How can we generate greater compassion for ourselves and others?
Generating greater compassion for ourselves and others is interlinked with an ability to forgive, empathise and recognise our common humanity. This empathy and forgiveness arises from the awareness that we all make mistakes and none of us are 'perfect'. When we continue to hold on to our personal suffering, including the resentment and anger we have for those who caused harm or acted “wrongly” toward us or others, we only self perpetuate a cycle of more suffering and pain. We may end up projecting this suffering onto ourselves, others and the world around us.
In Buddhism, compassion is defined as the desire to alleviate suffering from oneself, others and the world. To end this destructive cycle, we must transform the energy of our pain and conflict into the energy of unconditional love and forgiveness.
Generating a compassionate attitude can be done through a regular meditation practice, in which we move away from our habitual and limiting beliefs and move towards greater self-awareness. Through a meditation practice we learn to choose our emotional reactions and responses to events around us. It is an act of sitting daily with our emotions, our mental and physical pain and allowing whatever arises to be there, without being caught up in the judgements or forming an attachment to the stories that arise.
Buddhist meditation teacher Tara Brach blends Western psychology with Eastern spiritual practices and shares a four-step process in which to allow such compassionate awareness to emerge. The meditation RAIN is an acronym for the following process: Recognize what is present, Allow what is present to be there, Investigate what the purpose is, and Nourish what is present with self-compassion and acceptance. When we practice this exercise, we may experience our wounds unfolding with greater intensity and in such instances it becomes necessary to maintain a compassionate space for our suffering to be there. It is important to welcome our vulnerabilities, and recognise the meaning behind the struggle or pain that has been presented to us. This ultimately supports our ability to heal.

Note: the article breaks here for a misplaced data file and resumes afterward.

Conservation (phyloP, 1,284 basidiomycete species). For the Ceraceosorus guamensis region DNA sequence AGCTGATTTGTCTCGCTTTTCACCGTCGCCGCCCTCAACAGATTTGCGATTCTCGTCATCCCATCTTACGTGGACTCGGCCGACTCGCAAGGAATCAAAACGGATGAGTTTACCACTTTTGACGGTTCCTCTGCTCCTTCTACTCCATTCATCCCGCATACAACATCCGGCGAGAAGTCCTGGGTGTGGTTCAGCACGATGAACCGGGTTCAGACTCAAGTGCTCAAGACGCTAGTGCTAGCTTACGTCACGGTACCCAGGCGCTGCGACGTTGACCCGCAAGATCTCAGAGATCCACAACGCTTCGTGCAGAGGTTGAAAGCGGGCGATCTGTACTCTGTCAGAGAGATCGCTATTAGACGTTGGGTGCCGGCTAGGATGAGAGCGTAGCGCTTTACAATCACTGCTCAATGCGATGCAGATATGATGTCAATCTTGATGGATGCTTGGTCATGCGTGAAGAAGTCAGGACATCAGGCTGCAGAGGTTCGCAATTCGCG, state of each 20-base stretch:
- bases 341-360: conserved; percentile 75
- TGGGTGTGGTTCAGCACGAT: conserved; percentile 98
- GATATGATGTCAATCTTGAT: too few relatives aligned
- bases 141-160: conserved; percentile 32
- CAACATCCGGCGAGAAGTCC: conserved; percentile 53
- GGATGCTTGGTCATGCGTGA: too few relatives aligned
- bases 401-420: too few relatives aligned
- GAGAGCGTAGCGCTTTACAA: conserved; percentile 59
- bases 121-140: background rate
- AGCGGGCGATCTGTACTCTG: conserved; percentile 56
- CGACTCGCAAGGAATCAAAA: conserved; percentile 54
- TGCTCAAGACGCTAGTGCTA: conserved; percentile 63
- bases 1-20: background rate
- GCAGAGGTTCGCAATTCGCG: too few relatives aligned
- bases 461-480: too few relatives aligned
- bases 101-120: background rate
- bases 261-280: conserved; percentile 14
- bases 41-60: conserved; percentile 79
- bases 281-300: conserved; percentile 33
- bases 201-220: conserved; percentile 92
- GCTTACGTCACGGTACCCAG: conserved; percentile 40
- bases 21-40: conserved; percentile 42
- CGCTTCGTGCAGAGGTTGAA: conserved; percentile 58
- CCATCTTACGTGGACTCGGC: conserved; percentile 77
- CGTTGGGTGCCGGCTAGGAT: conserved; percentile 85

Living with compassion means being conscious that we each have a collection of stories that have led to our state of being and how we perceive the world. It means accepting all elements of our stories and all parts of ourselves to be present. As we explore our personal stories, we see how our traits are constantly being reflected back at us in the qualities of others. What we judge in other people often highlights the parts of ourselves which we perceive as negative and we may try to suppress or deny. This is what C.G. Jung famously called the shadow. Generating kindness and acceptance for these parts of ourself help us to integrate our shadow. It is necessary to embody all parts of ourselves as we work towards greater wholeness.
Creating space for self-compassion allows us to recognise how we operate from a specific set of values and beliefs that are multi-layered and continuously shifting and transforming. Our personality, way of being and relating to others is created from a lifetime of experiences and memories that have come together, forming our extraordinary and unique selves. Living with self-compassion involves accepting and respecting our differences without judgement and without trying to force each other to fit into a specific mould. This enables us to realize that we’re each at different stages of our journey and conscious evolution.
Kindness, Common Humanity and Mindfulness